Distribution and location of polycyclic aromatic hydrocarbons (PAHs) and PAH-degrading bacteria within polluted soil aggregates

Citation
N. Amellal et al., Distribution and location of polycyclic aromatic hydrocarbons (PAHs) and PAH-degrading bacteria within polluted soil aggregates, BIODEGRADAT, 12(1), 2001, pp. 49-57
Citations number
44
Language
INGLESE
art.tipo
Article
Categorie Soggetti
Biotecnology & Applied Microbiology
Journal title
BIODEGRADATION
ISSN journal
0923-9820 → ACNP
Volume
12
Issue
1
Year of publication
2001
Pages
49 - 57
Database
ISI
SICI code
0923-9820(2001)12:1<49:DALOPA>2.0.ZU;2-3
Abstract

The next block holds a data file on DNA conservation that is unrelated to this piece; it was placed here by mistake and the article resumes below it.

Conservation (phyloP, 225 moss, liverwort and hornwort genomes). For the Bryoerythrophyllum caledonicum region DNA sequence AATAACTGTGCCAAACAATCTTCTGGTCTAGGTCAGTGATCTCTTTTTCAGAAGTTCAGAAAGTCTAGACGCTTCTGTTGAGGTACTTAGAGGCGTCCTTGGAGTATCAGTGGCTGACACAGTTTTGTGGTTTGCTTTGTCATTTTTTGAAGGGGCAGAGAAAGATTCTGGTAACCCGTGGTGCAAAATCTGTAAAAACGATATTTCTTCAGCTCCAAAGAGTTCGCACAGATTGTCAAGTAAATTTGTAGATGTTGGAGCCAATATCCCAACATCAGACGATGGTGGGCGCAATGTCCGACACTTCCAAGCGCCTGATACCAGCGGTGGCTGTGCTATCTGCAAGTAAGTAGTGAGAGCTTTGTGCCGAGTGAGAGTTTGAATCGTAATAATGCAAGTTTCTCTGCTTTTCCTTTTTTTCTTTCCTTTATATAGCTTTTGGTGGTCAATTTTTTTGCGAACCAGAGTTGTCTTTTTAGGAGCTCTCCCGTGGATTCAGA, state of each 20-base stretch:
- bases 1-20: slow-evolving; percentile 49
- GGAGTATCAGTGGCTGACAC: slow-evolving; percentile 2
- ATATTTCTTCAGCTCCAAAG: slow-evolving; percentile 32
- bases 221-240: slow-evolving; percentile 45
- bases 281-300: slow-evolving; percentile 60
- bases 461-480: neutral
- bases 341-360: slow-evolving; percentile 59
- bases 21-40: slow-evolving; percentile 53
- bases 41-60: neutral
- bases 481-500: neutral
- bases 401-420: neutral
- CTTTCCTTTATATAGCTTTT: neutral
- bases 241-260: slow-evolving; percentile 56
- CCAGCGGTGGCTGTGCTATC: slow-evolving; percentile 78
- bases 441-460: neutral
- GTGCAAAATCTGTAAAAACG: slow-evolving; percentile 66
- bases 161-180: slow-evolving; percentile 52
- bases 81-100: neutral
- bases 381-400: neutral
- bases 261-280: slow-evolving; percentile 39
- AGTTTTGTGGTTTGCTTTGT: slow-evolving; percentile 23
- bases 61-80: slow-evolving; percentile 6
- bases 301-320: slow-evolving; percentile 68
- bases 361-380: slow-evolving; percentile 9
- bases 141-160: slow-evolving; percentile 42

A study was conducted to determine the location and distribution of PAH and PAH-degrading bacteria in different aggregate size fractions of an industr ially polluted soil. The estimation of PAH-degrading bacteria using an MPN microplate technique indicated that these bacteria are most numerous in the aggregate size fractions corresponding to fine silt (2-20 mum) and clay (< 2 mum) compared to larger fractions or unfractionated soil. PAH concentrati ons were also highest in the aggregate size fraction corresponding to fine silt. Similar results were found in a spiked soil (incubated for 6 months) with similar carbonated minerals. Transmission electron microscopy observat ions showed that the autochtonous PAH-degrading bacteria were embedded in t he aggregates where PAHs were abundant. In spite of this extensive co-local isation PAH degradation was limited during 6 months incubation. This indica tes that factors other than spatial distribution and PAH degrading ability control degradation rates. The fine silt fraction of the industrial soil ha d an elevated C/N ratio (35) compared to the clay fraction (C/N: 16). Thus the fraction which assumably had the highest specific surface area containe d less PAH but similar numbers of PAH-degraders. N thus seem to play an imp ortant role in the long term, but as PAH degradation was low in fine size f ractions, other sources/factors were probably limiting (easily degradable C , P org, O-2 etc.). Based on these findings, soil particle organization and structure of soil aggregates appear to be important for the characterizati on of a polluted soil (localization and sequestration). Manipulations that modify aggregation in polluted soils could thus potentially influence the a ccessibility and biodegradability of PAHs.